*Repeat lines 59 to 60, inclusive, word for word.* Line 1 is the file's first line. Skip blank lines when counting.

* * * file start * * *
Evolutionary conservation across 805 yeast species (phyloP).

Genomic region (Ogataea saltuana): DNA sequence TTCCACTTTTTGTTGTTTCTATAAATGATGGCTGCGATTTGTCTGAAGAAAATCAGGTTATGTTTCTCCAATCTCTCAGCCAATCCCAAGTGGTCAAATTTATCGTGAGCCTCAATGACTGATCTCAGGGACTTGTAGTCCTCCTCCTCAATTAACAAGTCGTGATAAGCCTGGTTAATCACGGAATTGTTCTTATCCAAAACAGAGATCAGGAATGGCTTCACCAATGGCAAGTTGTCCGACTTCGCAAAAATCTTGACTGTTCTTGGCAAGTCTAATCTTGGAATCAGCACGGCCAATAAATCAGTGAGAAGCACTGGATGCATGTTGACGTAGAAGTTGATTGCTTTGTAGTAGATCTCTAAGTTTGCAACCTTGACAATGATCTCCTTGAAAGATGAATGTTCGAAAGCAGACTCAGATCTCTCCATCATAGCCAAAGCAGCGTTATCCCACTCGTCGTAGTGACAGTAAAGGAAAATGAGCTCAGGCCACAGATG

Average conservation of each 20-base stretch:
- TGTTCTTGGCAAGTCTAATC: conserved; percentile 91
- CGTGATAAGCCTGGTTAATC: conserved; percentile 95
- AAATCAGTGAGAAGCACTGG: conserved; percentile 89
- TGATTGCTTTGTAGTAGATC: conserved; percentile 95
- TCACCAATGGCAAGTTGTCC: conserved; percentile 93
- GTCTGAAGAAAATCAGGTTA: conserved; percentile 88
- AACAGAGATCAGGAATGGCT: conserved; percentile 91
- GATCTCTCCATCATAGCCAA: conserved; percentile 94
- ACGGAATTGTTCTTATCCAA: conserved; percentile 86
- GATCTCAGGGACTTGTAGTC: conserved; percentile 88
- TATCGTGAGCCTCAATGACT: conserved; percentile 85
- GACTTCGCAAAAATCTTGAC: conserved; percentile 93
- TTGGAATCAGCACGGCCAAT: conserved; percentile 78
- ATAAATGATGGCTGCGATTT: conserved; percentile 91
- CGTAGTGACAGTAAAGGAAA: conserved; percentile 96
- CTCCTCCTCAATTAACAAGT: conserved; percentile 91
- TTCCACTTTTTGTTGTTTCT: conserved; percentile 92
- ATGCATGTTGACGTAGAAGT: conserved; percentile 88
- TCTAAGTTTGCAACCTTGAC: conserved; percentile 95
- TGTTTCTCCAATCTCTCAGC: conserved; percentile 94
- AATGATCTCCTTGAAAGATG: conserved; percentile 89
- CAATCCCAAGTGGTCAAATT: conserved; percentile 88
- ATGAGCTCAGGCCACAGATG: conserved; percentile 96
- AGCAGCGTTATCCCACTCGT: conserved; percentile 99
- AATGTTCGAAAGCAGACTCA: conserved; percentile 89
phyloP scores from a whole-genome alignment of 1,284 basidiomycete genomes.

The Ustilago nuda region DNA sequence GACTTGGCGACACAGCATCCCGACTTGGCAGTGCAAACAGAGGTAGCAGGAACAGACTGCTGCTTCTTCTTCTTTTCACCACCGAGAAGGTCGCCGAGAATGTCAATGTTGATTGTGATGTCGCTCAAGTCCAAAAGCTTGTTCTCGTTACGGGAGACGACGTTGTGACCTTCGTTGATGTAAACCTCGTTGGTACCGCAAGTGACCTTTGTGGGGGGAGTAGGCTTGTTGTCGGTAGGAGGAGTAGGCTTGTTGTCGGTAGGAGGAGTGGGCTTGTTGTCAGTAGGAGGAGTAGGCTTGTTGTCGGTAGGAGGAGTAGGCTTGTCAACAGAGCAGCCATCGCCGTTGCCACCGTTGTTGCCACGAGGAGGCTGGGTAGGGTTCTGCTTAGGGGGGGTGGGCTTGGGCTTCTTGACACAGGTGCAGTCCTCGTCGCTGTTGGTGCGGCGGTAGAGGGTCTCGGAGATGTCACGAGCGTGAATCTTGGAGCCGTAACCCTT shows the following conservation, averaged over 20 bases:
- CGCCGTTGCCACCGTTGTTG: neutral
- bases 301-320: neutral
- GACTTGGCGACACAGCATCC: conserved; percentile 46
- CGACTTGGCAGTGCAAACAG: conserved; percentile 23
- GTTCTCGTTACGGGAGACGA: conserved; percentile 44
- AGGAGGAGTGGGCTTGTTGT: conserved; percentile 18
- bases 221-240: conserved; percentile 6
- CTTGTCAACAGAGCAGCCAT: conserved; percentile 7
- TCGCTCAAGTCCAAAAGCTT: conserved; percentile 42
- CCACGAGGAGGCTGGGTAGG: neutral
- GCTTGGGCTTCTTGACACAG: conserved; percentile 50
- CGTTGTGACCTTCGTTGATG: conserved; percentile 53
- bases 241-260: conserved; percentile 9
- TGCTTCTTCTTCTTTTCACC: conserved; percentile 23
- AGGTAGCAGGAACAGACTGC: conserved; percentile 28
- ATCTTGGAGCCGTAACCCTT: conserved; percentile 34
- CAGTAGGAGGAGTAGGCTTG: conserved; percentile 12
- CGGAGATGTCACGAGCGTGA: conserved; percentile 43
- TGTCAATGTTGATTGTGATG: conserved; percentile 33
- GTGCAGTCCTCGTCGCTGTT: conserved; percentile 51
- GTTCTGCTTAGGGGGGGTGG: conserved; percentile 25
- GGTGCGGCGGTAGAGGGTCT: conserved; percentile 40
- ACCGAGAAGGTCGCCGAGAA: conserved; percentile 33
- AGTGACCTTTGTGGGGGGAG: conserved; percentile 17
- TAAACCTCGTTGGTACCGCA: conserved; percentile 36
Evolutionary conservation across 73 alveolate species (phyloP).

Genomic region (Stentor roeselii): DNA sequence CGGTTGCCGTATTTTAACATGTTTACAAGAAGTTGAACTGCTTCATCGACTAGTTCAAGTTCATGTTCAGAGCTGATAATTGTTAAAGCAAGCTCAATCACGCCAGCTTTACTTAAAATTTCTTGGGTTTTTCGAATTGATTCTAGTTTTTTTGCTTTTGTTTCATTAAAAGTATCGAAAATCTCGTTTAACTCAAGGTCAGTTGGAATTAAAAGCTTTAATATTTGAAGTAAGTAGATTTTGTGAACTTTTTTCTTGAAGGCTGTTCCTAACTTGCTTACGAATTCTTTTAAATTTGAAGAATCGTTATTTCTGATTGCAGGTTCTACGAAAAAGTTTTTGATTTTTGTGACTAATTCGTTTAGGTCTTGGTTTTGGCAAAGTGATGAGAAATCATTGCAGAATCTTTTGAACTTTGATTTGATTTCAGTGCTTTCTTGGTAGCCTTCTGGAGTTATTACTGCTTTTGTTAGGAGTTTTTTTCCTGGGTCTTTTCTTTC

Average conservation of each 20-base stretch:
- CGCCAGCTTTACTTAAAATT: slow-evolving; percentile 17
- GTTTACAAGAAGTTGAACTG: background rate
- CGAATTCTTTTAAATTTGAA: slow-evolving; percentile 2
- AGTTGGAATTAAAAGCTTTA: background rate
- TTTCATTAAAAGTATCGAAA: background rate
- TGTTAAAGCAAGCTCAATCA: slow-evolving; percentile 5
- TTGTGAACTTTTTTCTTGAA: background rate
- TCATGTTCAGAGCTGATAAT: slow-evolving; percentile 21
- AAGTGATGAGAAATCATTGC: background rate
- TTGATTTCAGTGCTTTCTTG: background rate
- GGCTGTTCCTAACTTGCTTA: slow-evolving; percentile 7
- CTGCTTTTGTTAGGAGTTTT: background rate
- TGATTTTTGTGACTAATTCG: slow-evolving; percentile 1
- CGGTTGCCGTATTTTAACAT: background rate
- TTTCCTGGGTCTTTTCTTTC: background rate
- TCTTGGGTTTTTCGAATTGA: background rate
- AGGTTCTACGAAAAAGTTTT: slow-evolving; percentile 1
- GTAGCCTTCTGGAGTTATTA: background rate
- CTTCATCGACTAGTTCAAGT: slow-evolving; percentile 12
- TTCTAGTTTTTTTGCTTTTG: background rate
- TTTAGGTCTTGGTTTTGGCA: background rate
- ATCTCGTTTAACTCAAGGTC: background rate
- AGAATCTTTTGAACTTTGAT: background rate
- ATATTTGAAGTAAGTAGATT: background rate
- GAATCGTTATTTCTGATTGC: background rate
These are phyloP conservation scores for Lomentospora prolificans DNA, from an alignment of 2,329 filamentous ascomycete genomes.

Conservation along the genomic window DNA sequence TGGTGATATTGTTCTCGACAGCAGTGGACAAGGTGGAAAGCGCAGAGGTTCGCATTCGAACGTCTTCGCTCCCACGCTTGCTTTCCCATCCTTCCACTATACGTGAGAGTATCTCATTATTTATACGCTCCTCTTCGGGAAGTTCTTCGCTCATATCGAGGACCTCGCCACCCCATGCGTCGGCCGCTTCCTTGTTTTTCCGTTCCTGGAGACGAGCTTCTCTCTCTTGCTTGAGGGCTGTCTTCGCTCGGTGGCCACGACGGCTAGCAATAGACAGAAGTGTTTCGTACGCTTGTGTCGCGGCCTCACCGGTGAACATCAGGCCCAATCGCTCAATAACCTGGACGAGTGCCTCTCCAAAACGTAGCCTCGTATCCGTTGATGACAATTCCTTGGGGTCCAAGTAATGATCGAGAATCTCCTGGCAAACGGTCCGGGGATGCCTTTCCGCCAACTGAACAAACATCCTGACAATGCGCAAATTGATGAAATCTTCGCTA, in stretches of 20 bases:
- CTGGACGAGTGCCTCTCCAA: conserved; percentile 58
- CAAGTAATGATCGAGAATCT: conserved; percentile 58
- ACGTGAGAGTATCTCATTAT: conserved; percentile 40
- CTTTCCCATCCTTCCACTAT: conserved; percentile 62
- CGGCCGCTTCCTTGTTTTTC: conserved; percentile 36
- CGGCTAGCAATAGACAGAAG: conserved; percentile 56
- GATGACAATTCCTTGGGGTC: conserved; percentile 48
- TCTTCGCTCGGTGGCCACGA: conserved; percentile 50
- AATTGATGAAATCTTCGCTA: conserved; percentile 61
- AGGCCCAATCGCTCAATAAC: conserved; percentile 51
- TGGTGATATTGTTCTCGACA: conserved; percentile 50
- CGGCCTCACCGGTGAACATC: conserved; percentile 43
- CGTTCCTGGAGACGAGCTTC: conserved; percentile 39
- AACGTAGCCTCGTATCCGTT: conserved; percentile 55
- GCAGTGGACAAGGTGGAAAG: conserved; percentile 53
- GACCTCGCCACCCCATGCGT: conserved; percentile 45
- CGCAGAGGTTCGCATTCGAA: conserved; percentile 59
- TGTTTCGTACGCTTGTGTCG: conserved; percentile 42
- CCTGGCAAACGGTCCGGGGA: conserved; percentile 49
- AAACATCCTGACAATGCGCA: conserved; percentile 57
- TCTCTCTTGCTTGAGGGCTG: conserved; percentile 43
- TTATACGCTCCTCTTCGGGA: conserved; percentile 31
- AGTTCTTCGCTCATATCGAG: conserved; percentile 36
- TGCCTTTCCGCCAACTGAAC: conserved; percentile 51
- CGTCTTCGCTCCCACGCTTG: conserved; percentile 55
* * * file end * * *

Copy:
- CGCCAGCTTTACTTAAAATT: slow-evolving; percentile 17
- GTTTACAAGAAGTTGAACTG: background rate